In making their arguments, the Anti-Federalists appealed to both historical and theoretic evidence. On the theoretical side, they leaned heavily on the work of Charles de Secondat, Baron de Montesquieu. The Anti-Federalists Brutus and Cato both quoted Montesquieu on the issue of the ideal size of a republic, citing his statement in "The Spirit of the Laws" that:

:"It is natural to a republic to have only a small territory, otherwise it cannot long subsist. In a large republic there are men of large fortunes, and consequently of less moderation; there are trusts too great to be placed in any single subject; he has interest of his own; he soon begins to think that he may be happy, great and glorious, by oppressing his fellow citizens; and that he may raise himself to grandeur on the ruins of his country. In a large republic, the public good is sacrificed to a thousand views; it is subordinate to exceptions, and depends on accidents. In a small one, the interest of the public is easier perceived, better understood, and more within the reach of every citizen; abuses are of less extent, and of course are less protected."

Brutus points out that the Greek and Roman states envisioned by many Americans as model republics (as evidenced by the choice of many authors on both sides of the debate to take Roman monikers) were small. Brutus also points out that the expansion of these republics resulted in a transition from free government to tyranny.ref|brutus

Modern analysis and reaction

In the first century of the American republic, No. 10 was not regarded as among the more important numbers of "The Federalist". For instance, in "Democracy in America" Alexis de Tocqueville refers specifically to more than fifty of the essays, but No. 10 is not among them.ref|adair110 Today, however, No. 10 is regarded as a seminal work of American democracy. In "The People's Vote," a popular survey conducted by the National Archives and Records Administration, National History Day, and "U.S. News and World Report", No. 10 (along with Federalist No. 51, also by Madison) was chosen as the 20th most influential document in United States history.ref|people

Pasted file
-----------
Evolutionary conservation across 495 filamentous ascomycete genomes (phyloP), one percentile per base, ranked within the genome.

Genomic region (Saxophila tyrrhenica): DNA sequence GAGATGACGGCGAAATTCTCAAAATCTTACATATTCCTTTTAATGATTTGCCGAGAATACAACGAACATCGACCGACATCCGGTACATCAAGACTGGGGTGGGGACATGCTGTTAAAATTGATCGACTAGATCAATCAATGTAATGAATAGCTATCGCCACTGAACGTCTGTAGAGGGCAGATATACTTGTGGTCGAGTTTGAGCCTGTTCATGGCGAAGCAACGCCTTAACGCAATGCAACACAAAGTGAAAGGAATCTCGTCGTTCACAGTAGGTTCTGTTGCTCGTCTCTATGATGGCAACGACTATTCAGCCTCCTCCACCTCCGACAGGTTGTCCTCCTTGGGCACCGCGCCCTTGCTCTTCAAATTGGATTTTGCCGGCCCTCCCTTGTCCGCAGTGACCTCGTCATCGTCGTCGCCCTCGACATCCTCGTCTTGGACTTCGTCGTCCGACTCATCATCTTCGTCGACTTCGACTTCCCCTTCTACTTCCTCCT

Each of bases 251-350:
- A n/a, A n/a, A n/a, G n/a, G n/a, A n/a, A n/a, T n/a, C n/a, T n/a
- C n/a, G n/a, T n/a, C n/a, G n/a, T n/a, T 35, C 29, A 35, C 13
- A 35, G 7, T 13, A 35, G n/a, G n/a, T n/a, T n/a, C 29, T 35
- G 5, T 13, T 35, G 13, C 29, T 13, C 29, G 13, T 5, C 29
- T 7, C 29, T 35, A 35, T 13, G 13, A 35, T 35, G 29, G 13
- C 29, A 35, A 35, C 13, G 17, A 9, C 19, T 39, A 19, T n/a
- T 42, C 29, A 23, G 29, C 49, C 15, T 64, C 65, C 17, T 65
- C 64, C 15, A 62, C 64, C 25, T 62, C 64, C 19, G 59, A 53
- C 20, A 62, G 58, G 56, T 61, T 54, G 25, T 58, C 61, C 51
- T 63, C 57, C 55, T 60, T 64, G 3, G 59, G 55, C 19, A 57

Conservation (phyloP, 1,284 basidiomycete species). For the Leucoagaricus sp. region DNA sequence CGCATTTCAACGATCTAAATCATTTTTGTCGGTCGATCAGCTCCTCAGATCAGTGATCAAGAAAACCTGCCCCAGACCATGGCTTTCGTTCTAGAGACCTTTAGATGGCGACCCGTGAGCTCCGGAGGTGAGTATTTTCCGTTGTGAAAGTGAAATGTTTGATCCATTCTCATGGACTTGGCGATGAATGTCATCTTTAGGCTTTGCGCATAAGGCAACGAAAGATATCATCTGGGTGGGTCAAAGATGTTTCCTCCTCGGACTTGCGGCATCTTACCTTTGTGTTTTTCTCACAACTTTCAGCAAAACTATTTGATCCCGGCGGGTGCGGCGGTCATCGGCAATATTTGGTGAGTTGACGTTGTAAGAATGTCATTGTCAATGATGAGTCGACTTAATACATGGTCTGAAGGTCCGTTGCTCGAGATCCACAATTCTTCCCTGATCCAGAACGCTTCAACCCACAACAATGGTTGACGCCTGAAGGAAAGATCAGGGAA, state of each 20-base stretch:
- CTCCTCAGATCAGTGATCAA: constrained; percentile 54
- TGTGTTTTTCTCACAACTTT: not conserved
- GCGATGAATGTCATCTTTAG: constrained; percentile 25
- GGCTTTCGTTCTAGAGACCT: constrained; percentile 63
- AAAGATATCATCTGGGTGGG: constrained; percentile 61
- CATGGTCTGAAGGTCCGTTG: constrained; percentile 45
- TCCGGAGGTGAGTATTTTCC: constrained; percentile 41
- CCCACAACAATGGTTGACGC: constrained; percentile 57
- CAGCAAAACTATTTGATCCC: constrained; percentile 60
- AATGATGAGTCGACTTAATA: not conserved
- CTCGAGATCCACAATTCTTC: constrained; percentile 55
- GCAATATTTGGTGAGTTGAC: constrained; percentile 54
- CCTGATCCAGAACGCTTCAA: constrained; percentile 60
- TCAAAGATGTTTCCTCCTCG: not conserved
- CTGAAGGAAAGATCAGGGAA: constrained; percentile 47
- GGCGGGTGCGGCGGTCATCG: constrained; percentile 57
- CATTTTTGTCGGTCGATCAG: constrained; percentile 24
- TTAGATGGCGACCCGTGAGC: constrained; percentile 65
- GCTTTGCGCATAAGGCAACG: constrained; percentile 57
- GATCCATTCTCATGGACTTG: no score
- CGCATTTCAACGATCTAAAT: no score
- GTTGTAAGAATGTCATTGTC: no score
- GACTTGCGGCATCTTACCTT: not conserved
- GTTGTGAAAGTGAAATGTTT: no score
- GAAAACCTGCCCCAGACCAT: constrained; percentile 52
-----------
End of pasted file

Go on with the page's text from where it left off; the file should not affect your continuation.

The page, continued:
Douglass Adair attributes the increased interest in the tenth number to Charles A. Beard's book "An Economic Interpretation of the Constitution", published in 1913. Adair also contends that Beard's selective focus on the issue of class struggle, and his political progressivism, has colored modern scholarship on the essay. According to Adair, Beard reads No. 10 as evidence for his belief in "the Constitution as an instrument of class exploitation."ref|Adair2 Adair's own view is that Federalist No. 10 should be read as "eighteenth-century political theory directed to an eighteenth-century problem; and ... one of the great creative achievements of that intellectual movement that later ages have christened 'Jeffersonian democracy.'"ref|Adair131

Garry Wills is a noted critic of Madison's argument in Federalist No. 10. In his book "Explaining America", he adopts the position of Robert Dahl in arguing that Madison's framework does not necessarily enhance the protections of minorities or ensure the common good. Instead, Wills claims: "Minorities can make use of dispersed and staggered governmental machinery to clog, delay, slow down, hamper, and obstruct the majority. But these weapons for delay are given to the minority irrespective of its factious or nonfactious character; and they can be used against the majority irrespective of its factious or nonfactious character. What Madison prevents is not faction, but action. What he protects is not the common good but delay as such."ref|Wills195

Application